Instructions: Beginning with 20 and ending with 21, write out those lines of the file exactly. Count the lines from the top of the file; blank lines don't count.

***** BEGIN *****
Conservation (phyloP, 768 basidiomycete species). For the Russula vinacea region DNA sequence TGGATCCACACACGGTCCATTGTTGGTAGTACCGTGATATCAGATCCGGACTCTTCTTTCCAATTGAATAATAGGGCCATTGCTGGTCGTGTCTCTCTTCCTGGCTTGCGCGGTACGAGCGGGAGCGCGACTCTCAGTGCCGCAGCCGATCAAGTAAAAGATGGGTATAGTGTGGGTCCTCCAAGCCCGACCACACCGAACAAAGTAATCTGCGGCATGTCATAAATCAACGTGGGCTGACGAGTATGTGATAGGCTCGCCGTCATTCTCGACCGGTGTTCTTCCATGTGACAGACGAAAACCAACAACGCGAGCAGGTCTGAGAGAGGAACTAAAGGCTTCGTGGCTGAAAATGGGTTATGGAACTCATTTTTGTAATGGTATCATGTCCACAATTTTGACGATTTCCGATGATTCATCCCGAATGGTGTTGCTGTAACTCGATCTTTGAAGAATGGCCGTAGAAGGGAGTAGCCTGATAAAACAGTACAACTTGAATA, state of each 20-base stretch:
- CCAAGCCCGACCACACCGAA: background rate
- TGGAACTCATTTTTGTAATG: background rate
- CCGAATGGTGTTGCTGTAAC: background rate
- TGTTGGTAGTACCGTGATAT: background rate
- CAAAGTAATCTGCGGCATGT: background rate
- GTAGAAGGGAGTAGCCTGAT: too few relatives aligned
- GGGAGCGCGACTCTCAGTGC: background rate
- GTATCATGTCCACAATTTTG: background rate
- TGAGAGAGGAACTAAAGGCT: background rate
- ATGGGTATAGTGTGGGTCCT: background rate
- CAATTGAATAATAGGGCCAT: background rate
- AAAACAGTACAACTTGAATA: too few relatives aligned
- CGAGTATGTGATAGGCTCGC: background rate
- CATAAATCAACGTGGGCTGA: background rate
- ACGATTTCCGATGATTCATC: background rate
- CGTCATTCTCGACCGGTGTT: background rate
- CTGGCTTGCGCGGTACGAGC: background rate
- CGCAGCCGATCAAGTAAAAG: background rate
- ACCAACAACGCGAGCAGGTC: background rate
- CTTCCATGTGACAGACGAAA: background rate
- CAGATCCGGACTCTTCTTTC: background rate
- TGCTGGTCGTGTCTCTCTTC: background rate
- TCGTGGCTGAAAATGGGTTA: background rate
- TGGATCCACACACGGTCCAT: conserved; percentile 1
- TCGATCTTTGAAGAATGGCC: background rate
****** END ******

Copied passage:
- ACCAACAACGCGAGCAGGTC: background rate
- CTTCCATGTGACAGACGAAA: background rate